Banking & Investment Accounts

I believe in having at least two vendors for any service that really matters. If something goes wrong with one, you can use the other.

Discover Bank

Discover Bank offers free checking, savings, and other deposit accounts. Their interest rates are not the highest, but they are generally above average. Discover is fairly no-frills compares to some banks, but they are also somewhat more conservative in their operations, and customer service quality rivals that of American Express. Based 100% in the U.S., you almost always get a representative who knows what s/he is doing and who speaks intelligibly. In my experience, minor problems have always been handled promptly and fees waived as appropriate.

I like their savings account, which offers instant transfers to checking as needed. They also offer overdraft linked to savings (only: no overdraft line of credit is offered). Their website is among the best-organised of any similar site, and their mobile app is of similar quality.

Note: As of 20 February 2024, a merger with Capital One is pending. Depending on how this goes, it may make Discover a bank we no longer recommend.

Fidelity Investments

Fidelity Investments is, in my view, the overall best choice for basic stock/bond and ETF investing. (For mutual funds, I prefer Vanguard, but Fidelity has no minimums, and it’s possible to hold Vanguard ETFs within a Fidelity account.) Unless you are an advanced investor with specific needs not supported by Fidelity, you will be able to achieve what you need to. If one-stop shopping is your thing, you can also use their cash management account as a checking account and use their credit card, issued by Elan.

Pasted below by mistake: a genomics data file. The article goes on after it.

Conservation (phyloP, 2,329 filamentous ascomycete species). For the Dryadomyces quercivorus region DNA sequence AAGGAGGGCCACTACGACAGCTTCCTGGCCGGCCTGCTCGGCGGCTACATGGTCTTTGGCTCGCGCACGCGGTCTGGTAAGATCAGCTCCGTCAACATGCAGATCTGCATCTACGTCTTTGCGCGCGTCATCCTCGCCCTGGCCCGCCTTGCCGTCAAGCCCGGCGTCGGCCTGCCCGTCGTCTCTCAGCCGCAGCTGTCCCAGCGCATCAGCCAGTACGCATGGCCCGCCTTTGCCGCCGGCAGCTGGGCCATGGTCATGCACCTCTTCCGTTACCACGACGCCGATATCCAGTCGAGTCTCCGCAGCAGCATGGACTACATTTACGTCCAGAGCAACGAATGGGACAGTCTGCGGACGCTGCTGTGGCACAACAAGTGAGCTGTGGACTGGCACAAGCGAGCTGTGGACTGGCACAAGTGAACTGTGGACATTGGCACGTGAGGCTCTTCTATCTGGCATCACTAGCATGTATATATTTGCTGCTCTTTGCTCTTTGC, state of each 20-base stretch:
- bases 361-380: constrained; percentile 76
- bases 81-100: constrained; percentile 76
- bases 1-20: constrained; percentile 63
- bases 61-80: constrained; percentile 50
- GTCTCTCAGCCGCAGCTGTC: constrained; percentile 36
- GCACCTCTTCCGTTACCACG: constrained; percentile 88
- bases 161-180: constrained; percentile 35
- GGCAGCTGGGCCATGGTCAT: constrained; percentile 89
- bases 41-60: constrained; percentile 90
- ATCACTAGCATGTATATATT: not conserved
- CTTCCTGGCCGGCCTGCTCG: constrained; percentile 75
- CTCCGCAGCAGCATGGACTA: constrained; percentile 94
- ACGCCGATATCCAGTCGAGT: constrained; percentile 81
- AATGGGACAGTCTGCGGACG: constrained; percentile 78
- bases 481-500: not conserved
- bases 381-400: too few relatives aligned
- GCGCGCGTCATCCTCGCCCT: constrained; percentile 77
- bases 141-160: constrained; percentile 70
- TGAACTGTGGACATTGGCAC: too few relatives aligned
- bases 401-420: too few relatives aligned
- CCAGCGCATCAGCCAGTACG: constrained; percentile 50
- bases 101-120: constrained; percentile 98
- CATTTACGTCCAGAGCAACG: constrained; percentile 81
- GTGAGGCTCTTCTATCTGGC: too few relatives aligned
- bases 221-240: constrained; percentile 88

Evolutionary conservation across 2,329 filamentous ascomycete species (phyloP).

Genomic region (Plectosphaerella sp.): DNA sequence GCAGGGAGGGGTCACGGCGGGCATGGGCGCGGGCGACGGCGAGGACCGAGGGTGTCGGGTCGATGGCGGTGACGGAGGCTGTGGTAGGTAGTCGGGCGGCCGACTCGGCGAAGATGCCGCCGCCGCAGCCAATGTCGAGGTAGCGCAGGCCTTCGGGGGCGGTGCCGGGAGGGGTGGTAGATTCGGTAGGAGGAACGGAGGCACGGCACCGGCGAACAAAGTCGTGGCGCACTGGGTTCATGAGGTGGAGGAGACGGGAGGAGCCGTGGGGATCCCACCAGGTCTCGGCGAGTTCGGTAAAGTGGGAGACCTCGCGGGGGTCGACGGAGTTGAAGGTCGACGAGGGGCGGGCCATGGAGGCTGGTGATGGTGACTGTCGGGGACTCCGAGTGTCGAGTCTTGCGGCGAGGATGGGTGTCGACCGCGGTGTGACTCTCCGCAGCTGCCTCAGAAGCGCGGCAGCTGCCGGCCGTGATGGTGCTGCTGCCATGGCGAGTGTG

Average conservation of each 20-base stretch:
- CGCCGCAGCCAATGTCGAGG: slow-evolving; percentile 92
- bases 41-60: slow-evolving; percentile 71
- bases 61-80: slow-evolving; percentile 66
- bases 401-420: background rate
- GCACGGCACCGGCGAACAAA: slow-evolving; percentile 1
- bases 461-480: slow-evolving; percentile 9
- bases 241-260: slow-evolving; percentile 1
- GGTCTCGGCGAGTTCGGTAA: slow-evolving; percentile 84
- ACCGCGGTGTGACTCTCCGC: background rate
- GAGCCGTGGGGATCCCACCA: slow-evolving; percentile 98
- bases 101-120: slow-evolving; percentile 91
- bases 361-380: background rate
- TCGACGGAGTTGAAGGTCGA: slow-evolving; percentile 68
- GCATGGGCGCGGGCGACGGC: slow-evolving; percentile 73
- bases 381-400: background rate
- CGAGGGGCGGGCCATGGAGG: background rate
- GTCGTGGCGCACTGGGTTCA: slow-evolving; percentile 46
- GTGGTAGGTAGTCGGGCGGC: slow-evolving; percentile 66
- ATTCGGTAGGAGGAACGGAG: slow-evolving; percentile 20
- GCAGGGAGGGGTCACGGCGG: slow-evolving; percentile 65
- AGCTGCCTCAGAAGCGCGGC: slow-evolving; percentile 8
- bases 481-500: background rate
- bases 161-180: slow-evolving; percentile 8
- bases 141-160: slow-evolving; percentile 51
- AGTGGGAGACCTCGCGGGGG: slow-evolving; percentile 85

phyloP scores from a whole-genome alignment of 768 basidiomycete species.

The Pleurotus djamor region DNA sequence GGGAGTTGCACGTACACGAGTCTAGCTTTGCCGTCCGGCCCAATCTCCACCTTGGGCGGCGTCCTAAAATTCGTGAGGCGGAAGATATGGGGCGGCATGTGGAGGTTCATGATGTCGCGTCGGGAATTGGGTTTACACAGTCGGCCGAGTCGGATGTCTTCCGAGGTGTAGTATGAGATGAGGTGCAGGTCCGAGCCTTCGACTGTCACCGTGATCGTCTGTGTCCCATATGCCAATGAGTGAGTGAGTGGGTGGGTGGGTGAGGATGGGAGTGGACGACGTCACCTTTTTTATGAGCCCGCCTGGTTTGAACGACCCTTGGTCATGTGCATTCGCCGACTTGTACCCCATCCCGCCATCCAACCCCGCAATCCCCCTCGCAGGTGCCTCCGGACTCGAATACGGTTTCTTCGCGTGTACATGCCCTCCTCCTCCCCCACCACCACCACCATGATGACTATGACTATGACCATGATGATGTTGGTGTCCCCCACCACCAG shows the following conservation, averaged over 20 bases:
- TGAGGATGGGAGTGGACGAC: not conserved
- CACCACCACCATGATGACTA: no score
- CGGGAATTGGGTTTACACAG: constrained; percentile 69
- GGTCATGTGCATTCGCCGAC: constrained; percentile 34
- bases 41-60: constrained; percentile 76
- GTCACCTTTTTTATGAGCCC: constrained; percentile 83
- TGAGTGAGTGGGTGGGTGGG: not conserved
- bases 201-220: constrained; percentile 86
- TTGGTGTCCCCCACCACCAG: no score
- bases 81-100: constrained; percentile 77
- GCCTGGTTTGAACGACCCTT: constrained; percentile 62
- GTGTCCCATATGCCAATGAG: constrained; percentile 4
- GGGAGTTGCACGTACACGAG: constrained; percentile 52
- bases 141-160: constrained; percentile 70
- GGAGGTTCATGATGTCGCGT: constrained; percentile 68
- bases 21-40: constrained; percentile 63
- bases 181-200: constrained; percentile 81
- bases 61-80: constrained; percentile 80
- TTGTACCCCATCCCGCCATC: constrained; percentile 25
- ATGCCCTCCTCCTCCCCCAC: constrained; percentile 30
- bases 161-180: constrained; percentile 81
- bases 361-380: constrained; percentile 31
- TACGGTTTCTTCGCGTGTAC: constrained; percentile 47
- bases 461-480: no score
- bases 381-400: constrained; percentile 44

Charles Schwab

In my test run, Schwab seems decent, and they sometimes have good account-transfer bonuses. While some friends and colleagues swear by Schwab, I personally prefer Fidelity overall.

I originally opened a Chase checking account to take advantage of an account-opening bonus. I kept them because they have physical branches in the majority of states, and they offer referral bonuses. They also waive fees with direct deposit of $500 per month, so it’s relatively easy to keep this account free. Among larger nationwide banks that has actual physical locations, Chase is the only one I would consider, based on my experience with how they tend to handle problems, compared to their competitors.

That said, U.S. Bank has great reviews both in general and from friends. I’ve had an account there only for the bonus money, not many actual transactions. Key seems to be a close third.